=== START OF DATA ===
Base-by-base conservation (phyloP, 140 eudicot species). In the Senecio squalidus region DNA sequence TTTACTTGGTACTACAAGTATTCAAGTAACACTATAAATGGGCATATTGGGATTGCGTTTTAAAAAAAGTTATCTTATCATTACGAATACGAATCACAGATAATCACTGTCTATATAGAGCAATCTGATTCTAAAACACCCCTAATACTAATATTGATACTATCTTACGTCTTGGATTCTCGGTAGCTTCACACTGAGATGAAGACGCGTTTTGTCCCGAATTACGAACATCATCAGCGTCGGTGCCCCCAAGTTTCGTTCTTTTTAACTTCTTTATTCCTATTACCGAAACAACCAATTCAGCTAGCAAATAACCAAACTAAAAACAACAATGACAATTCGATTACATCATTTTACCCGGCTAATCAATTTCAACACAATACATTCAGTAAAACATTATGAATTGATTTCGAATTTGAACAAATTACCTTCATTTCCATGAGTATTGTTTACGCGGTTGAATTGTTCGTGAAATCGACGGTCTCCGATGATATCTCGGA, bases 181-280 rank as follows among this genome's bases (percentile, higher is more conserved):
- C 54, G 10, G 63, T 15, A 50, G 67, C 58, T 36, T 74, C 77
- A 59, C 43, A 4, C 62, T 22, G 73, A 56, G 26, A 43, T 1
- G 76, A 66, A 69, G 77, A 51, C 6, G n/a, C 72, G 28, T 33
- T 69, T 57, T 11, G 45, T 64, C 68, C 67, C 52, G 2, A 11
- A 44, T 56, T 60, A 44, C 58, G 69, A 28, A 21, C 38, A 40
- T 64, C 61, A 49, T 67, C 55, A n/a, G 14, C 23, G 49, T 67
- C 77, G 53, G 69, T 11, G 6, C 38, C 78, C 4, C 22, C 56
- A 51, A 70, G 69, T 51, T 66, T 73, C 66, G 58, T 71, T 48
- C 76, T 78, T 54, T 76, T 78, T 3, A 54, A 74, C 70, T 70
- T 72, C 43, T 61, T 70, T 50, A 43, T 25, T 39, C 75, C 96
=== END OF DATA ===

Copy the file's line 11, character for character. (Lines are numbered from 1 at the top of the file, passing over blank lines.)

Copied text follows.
- T 72, C 43, T 61, T 70, T 50, A 43, T 25, T 39, C 75, C 96